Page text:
Irma took toll on trees, not houses
Catastrophic damage isolated; like 2016’s Matthew, ‘we dodged a bullet.’
In less than 24 hours, the most oft-used phrase in Palm Beach County switched from “hunkering down” to “dodging a bullet.”
As people from Boca Raton to Jupiter to Belle Glade emerged from their mostly darkened homes Monday to assess how much damage the surprisingly ferocious winds of Hurricane Irma inflicted during its relentless 18-hour onslaught, most were relieved to find downed tree limbs, not devastated dwellings.
Even some of the most fragile parts of the county escaped serious injury.
“It’s much better than I
of her home on Northeast Fourth Street was ripped off and water began to pour in.
“My whole life was in expected,” County Comthere,” Debbie Jennings missioner Melissa McKin- said tearfully of her waterlay said after touring the soaked home and ruined impoverished western com- belongings. munities surrounding Lake Overall, however, a scene Okeechobee. at a boat yard near Tequesta
Fearing the lake would was more typical. While wind overflow the Herbert Hoover gusts as high as 84 mph Dike that surrounds it, anx- peeled aluminum walls off ious county officials ordered a three-level boat storage an emergency evacuation of building at the Jupiter Pointe Belle Glade, Pahokee and Club & Marina, none of the surrounding communities boats were damaged. as Irma took aim. Many appeared stunned
Instead, like most resi- that damage overall wasn’t dents in the eastern part of more severe. the county, downed trees, “I think we were very forloss of power, water-soaked tunate,” said Royal Palm yards and minimal building Beach Mayor Fred Pinto. damage were the main post“It could have been a heck Irma headaches for Glades of a lot worse. All along, we residents. were saying, ‘Prepare for the
“I know it sounds cliché, worst and hope for the best.’ but we definitely dodged I think we got the best.” a bullet,” McKinlay said, But, that doesn’t mean life repeating a phrase count- will quickly return to normal less other county officials or that full tally of damage used throughout the day. has been made.
The biggest dilemma for Power remains out for many residents, who were roughly 500,000 county forced to stay home from residents and another 3 mil- work after spending a day lion customers in Florida trapped in their homes, was Power & Light’s 35-county boredom. But even as beer coverage area. and lattes starting flowing at With some traffic lights mid-day at Clematis Street still out at some intersec- bars and bistros in down- tions, electric lines down town West Palm Beach, Hurand some roads blocked by ricane Irma undoubtedly downed trees, county offi- left heartache and horror cials ordered a curfew from in her wake. dusk to dawn. It will remain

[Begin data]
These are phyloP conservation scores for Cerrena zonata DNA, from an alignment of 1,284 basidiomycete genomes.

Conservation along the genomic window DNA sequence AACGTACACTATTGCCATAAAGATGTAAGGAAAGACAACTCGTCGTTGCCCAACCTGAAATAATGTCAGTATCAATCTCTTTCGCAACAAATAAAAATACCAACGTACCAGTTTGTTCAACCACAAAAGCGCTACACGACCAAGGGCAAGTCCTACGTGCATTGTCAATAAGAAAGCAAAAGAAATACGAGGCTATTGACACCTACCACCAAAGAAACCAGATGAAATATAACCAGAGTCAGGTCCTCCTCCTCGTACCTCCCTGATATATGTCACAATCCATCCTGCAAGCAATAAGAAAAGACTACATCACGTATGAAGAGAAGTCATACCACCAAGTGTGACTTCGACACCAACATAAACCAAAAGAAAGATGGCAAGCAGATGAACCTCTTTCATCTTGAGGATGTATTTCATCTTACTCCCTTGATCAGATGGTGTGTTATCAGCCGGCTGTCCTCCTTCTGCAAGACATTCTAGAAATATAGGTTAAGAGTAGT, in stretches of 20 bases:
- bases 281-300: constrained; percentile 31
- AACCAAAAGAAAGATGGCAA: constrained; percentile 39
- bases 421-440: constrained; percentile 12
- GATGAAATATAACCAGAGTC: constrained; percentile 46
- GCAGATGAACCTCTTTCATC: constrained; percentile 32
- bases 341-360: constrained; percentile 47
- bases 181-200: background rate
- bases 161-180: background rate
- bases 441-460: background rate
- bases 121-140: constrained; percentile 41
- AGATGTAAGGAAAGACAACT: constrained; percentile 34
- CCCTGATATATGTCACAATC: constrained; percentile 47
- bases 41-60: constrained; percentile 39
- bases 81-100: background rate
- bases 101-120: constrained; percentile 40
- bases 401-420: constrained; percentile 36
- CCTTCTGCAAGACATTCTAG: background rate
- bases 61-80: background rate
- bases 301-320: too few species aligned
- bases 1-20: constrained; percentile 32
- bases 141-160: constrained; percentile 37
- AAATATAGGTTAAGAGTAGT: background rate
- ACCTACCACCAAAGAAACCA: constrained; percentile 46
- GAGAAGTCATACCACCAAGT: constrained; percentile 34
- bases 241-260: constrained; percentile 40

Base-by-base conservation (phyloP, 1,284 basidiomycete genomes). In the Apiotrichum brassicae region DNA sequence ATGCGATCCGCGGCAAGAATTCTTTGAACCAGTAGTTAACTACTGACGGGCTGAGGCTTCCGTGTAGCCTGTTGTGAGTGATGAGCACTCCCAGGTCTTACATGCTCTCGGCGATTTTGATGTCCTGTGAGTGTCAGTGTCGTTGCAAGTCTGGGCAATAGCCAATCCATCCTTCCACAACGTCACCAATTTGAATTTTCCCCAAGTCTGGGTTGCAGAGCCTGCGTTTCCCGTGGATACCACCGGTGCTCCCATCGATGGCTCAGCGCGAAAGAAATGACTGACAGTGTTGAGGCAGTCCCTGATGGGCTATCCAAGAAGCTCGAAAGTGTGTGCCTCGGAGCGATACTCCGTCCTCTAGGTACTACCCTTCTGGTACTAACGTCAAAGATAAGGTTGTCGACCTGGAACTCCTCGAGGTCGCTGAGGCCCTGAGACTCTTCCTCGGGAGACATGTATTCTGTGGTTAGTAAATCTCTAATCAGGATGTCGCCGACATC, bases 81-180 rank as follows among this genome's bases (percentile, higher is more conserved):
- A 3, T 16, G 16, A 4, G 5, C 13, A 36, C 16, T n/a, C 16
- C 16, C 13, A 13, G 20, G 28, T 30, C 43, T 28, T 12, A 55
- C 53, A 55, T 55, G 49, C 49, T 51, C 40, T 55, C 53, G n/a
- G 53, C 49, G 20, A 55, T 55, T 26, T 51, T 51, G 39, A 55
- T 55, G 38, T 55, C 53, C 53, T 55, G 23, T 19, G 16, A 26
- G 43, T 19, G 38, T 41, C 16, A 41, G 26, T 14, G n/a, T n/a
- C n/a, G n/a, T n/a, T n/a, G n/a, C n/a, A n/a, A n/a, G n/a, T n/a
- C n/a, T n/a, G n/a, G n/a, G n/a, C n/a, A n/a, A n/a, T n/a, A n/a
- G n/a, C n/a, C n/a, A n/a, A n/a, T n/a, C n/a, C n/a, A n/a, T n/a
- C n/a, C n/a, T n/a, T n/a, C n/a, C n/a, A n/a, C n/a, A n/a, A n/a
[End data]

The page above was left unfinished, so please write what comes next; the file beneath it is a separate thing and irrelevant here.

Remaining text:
An elderly woman in Palm in effect indefinitely, said Beach was found dead in County Administrator Verdeher home. Three animals nia Baker.
— a tree frog, a toucan-like Power outages are also aracari and an otter named keeping county schools Rudder — died at the Palm closed at least t hrough Beach Zoo, probably from Wednesday. storm-related stress, zoo FPL officials said it could officials said. take weeks before electric-
Hundreds of frail people ity is restored to all homes. remained at the county’s But they promised to mount special-needs shelter at the the largest power restoration South Florida Fairgrounds force in the company’s and because their lives depend the nation’s history — nearly on electricity to power medi- 18,000 workers from 30 cal devices — electricity that, states and Canada to bring thanks to Irma, no longer power back to the region. exists at their homes. Likewise, tree limbs home
Further, for some, Irma owners are dragging to the was terrifying. Strong winds street won’t disappear anyripped through Wellington’s time soon.
French Quarter, leaving at Trucks operated by haulers least one mother and daugh- who are expected to flood in ter temporarily homeless. from out of state have to be
A Delray Beach woman certified to collect the debris, was rescued after the roof said Willie Puz, a spokesman
for the county’s Solid Waste Authority.
Trucks will begin picking up yard waste Thursday but it could take weeks before the mountains of vegetation disappears, he said. Last year’s near-hit by Hurricane Matthew generated a whopping 95,000 cubic yards of garbage and yard trash — an amount likely to be far eclipsed by Irma, he said.
“We’ll just keep making additional passes until it’s all picked up,” Puz said, adding that debris collections wouldn’t be limited to normal schedules. Regular garbage collection is to resume today.
At the same time additional power and trash crews are being assembled, the South Florida Water Management District is still assessing damage to flood-control structures in its 16-county district to restore water flow the region depends on. Similar damage assessment exercises are being conducted by other governmental agencies.
County officials said it could be days before a full damage assessment is made so money can be sought from the Federal Emergency Management Agency. An emergency declaration is expected to be made to turn on the money spigot.
Bill Johnson, director of the county’s Division of Emergency Management, urged patience.
“We just had a Category 4 storm breeze by us,” he said, recalling Matthew’s wobble that spared the county last year.
Then, he added : “We dodged a bullet again.”